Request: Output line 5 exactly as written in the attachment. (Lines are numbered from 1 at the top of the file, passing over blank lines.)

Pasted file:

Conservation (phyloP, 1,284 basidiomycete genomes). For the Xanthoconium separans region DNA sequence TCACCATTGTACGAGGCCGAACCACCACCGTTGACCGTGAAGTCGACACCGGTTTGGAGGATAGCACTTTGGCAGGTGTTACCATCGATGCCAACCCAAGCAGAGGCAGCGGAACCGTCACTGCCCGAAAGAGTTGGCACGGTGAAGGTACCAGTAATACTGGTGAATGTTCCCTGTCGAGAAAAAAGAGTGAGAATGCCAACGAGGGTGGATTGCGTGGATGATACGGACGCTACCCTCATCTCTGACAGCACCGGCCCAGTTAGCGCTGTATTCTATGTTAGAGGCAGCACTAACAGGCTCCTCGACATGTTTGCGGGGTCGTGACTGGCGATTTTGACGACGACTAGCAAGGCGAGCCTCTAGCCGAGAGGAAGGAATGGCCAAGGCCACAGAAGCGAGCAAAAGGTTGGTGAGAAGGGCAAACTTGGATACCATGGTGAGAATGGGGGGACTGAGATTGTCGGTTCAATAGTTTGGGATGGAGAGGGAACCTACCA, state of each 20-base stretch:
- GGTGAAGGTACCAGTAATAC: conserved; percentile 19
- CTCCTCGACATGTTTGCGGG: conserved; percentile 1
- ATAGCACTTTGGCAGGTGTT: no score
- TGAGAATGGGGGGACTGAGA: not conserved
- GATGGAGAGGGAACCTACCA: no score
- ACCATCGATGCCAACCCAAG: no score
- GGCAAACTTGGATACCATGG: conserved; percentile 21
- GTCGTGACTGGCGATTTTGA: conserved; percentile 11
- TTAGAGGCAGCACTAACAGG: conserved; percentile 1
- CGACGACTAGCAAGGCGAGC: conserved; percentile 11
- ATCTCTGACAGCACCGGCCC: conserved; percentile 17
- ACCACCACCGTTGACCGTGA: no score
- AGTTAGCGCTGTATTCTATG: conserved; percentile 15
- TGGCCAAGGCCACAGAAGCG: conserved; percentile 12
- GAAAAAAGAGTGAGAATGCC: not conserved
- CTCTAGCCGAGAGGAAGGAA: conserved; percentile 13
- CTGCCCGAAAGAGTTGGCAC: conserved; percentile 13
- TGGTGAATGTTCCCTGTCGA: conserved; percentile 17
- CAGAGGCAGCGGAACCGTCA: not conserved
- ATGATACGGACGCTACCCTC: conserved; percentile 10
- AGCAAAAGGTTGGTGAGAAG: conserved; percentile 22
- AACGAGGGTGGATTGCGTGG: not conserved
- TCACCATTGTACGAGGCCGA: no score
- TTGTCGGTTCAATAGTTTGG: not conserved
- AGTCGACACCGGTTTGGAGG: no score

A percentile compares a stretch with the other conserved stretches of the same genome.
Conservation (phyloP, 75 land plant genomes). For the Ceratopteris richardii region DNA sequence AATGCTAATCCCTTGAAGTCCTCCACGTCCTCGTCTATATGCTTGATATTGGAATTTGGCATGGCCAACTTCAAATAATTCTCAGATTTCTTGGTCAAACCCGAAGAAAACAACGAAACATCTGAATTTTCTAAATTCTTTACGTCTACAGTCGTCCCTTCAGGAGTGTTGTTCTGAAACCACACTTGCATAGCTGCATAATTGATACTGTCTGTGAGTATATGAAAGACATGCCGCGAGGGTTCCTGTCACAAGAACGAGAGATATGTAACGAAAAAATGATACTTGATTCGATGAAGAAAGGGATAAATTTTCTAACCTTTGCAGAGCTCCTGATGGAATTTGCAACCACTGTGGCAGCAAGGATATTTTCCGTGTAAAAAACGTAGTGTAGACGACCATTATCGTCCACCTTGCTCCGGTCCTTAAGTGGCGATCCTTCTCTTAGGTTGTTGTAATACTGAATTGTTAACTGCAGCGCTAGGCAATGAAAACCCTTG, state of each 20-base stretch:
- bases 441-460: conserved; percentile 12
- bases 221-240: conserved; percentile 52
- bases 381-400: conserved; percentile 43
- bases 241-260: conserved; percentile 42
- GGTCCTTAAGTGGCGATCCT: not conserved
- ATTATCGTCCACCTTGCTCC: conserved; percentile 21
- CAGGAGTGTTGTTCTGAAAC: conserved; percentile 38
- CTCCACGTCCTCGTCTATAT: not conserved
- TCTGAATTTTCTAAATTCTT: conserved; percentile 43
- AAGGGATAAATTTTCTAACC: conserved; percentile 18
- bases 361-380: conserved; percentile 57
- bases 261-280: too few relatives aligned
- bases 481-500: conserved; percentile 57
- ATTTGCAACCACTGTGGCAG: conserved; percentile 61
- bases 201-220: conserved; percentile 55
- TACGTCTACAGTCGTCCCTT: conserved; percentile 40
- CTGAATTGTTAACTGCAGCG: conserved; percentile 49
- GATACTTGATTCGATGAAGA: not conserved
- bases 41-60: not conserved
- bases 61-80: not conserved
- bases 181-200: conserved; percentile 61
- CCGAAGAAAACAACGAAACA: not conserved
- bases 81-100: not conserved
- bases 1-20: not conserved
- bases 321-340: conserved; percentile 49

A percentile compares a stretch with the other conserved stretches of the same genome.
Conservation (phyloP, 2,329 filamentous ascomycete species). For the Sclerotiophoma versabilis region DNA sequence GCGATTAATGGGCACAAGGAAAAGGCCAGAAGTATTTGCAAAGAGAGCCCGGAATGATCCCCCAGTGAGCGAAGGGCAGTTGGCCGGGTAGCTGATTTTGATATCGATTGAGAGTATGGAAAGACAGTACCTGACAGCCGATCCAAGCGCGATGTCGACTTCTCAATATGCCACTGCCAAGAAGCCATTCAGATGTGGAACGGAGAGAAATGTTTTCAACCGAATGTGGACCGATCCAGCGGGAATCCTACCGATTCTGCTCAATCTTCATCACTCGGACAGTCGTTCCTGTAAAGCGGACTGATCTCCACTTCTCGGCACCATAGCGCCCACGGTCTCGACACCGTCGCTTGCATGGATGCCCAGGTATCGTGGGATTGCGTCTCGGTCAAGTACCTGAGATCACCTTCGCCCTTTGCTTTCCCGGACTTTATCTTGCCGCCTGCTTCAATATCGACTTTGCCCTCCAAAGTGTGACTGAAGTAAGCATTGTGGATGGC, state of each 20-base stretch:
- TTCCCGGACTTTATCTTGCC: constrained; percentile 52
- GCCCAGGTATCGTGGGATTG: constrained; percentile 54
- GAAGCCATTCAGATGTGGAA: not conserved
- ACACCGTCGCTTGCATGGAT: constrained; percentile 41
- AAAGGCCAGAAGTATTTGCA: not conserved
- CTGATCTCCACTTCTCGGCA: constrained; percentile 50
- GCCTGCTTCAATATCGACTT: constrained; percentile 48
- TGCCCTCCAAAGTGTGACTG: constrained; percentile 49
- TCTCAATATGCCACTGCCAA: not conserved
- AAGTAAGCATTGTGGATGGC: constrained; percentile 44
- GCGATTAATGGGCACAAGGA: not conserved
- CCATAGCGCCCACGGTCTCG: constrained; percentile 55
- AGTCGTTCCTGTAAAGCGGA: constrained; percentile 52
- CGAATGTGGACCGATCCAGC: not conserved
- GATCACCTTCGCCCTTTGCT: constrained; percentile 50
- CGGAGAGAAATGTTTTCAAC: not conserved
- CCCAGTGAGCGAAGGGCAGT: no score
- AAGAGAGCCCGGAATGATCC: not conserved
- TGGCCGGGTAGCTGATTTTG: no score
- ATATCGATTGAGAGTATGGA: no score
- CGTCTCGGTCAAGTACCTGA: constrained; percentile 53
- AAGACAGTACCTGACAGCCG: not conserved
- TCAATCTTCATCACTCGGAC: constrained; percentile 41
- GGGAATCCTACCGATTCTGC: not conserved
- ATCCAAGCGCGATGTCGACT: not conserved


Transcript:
- TGAGAATGGGGGGACTGAGA: not conserved